A new government watchdog report finds the DEA grabs cash just for the sake of grabbing cash, raising civil liberties concerns.
By C.J. Ciaramella
The Drug Enforcement Administration seized more than $4 billion in cash from people suspected of drug activity over the last decade, but $3.2 billion of those seizures were never connected to any criminal charges.
A report by the Justice Department Inspector General released Wednesday found that the DEA’s gargantuan amount of cash seizures often didn’t relate to any ongoing criminal investigations, and 82 percent of seizures it reviewed ended up being settled administratively—that is, without any judicial review—raising civil liberties concerns.
In total, the Inspector General reports the DEA seized $4.15 billion in cash since 2007, accounting for 80 percent of all Justice Department cash seizures. Those figures do not include other property, such as cars and electronics, which are favorite targets for seizure by law enforcement.
All of this is possible through civil asset forfeiture, which allows law enforcement to seize property if they suspect it’s connected to criminal activity, without having to file criminal charges against the owner. While law enforcement groups say civil asset forfeiture is a vital tool to disrupt drug traffickers and organized crime, the Inspector General’s findings echo the concerns of many civil liberties groups, which say asset forfeiture creates perverse incentives for law enforcement to seize property.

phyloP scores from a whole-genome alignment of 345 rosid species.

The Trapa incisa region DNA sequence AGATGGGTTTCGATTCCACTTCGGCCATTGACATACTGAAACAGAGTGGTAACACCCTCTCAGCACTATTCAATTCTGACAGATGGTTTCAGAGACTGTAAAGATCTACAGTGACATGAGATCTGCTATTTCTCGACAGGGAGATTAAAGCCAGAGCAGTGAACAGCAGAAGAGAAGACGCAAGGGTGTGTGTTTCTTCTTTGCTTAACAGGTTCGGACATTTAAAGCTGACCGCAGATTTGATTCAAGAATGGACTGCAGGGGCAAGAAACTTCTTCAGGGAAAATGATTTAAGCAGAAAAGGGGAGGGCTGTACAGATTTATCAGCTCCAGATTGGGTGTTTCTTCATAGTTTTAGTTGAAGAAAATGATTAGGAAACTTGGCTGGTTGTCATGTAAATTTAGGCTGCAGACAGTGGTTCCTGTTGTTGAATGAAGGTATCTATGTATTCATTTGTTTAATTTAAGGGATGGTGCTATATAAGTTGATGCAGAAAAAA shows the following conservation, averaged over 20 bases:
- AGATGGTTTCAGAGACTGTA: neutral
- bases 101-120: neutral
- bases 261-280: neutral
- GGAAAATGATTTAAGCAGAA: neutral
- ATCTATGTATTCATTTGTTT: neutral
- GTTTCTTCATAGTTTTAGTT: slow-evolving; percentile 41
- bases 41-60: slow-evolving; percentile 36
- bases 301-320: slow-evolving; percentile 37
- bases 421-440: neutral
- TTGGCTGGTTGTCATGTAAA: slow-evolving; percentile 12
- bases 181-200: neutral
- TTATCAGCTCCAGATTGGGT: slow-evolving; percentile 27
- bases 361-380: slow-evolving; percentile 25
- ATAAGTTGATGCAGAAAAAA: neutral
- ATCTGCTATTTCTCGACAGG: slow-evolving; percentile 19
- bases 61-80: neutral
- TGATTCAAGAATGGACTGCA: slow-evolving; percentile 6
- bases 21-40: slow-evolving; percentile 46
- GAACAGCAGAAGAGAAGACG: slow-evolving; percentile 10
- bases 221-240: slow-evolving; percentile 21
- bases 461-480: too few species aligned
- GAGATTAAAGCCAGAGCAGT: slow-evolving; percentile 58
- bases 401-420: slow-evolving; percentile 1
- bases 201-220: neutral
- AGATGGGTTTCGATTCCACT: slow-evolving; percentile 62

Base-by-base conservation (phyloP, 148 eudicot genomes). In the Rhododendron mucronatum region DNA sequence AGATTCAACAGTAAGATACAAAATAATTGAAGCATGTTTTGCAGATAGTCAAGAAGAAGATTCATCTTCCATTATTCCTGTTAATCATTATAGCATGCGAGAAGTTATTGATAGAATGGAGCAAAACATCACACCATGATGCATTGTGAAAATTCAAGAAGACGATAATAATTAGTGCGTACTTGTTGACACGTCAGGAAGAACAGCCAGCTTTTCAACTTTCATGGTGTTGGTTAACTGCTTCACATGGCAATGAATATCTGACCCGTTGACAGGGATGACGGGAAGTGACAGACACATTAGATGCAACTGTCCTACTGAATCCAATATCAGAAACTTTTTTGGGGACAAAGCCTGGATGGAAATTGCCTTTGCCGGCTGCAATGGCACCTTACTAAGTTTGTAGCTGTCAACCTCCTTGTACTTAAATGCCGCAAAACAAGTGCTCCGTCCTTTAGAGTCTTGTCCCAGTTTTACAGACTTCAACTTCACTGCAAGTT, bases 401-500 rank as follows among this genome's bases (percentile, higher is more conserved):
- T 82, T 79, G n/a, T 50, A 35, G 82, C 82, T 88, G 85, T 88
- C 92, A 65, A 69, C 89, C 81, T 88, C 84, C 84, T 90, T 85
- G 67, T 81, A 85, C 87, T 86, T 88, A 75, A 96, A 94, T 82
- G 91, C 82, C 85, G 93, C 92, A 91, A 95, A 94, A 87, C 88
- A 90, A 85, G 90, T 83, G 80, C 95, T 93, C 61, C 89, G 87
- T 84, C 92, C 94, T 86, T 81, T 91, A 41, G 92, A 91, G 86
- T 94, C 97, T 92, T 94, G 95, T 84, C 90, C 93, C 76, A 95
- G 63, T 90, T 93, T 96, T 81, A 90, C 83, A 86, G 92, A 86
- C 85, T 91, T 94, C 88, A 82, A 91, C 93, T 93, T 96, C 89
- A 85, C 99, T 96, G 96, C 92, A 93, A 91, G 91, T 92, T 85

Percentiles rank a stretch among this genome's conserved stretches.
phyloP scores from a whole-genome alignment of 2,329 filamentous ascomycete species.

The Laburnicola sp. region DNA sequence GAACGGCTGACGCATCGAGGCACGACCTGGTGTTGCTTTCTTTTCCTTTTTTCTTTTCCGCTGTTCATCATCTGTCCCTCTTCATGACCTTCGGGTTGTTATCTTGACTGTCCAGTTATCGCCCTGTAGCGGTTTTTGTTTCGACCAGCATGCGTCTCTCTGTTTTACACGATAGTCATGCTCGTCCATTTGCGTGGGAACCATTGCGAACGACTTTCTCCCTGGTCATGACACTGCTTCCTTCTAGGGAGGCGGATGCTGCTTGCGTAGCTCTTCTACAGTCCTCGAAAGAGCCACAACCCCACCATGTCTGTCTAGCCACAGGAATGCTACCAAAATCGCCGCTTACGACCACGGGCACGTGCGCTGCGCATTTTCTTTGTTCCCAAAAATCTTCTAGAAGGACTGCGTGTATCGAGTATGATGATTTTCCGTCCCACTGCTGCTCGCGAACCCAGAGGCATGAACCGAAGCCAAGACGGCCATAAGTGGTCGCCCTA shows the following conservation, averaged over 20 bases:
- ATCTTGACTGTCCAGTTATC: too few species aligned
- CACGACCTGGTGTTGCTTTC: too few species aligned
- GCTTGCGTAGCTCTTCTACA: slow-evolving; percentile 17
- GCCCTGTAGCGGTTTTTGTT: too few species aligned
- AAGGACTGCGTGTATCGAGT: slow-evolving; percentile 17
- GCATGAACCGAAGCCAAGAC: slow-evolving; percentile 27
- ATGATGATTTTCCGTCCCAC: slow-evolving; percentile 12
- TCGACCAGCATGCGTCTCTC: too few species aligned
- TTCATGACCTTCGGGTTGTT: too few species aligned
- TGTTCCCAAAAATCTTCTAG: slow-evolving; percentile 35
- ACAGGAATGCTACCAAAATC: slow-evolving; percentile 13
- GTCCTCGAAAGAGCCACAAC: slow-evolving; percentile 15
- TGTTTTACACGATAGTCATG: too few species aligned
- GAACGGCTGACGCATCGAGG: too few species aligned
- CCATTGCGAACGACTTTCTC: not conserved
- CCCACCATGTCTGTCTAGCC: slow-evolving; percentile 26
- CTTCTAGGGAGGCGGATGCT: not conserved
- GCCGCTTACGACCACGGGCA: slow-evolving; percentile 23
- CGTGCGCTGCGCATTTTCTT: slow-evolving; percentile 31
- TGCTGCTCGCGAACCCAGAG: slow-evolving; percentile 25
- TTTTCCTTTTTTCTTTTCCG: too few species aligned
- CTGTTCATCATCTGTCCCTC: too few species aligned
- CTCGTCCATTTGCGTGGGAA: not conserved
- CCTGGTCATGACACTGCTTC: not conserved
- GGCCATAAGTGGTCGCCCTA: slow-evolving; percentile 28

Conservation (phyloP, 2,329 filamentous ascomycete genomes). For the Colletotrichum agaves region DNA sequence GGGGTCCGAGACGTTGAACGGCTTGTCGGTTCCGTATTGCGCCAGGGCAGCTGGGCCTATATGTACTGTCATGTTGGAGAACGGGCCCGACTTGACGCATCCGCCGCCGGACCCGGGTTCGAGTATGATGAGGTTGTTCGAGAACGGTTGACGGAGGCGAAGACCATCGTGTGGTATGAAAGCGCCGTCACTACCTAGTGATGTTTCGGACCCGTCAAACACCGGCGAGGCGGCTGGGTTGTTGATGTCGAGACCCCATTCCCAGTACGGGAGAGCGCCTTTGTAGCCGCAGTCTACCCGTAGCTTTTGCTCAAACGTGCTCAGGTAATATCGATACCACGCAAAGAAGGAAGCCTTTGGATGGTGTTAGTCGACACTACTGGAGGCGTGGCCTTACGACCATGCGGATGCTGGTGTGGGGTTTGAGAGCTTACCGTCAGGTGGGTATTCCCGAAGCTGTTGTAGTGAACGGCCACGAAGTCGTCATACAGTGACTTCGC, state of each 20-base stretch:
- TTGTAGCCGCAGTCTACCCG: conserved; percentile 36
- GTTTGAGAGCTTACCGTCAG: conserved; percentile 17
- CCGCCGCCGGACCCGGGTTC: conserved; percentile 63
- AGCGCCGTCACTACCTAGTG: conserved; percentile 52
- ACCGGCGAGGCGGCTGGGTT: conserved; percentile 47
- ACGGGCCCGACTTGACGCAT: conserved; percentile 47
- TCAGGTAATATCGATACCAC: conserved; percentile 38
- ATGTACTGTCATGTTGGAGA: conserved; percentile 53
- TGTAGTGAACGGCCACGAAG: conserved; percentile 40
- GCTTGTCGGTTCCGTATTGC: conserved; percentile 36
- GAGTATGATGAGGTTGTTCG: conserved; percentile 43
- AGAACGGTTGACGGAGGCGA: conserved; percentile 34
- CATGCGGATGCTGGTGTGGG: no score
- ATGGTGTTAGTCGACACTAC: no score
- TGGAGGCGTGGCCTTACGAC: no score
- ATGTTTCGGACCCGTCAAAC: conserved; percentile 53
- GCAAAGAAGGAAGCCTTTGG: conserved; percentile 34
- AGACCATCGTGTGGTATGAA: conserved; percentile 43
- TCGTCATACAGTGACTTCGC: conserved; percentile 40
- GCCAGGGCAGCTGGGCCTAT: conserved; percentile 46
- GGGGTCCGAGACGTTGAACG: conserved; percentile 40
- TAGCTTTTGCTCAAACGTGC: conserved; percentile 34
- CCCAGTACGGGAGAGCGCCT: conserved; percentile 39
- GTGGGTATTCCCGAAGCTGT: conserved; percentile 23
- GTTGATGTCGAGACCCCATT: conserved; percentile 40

“When seizure and administrative forfeitures do not ultimately advance an investigation or prosecution, law enforcement creates the appearance, and risks the reality, that it is more interested in seizing and forfeiting cash than advancing an investigation or prosecution,” the Inspector General warned.
Darpana Sheth, an attorney for the libertarian-leaning nonprofit law firm Institute for Justice, said in a statement that the report’s findings “fundamentally undercut law enforcement’s claim that civil forfeiture is a vital crime-fighting tool.”
“Americans are already outraged at the Justice Department’s aggressive use of civil forfeiture, which has mushroomed into a multibillion dollar program in the last decade,” she continued. “This report only further confirms what we have been saying all along: Forfeiture laws create perverse financial incentives to seize property without judicial oversight and violate due process.”
More than a dozen states have passed reforms to civil asset forfeiture in recent years in response to civil liberties concerns, but the practice remains robust in part because of joint federal and state drug task forces, which share forfeiture proceeds through the Justice Department’s Equitable Sharing Fund. According to the report, the Justice Department’s Asset Forfeiture program participants have collected $28 billion over the last decade.
As part of its investigation, the Justice Department Inspector General reviewed 100 DEA seizures that occurred without court issued-warrants or accompanying narcotics seizures—cases it said presented “particularly significant” risks to civil liberties.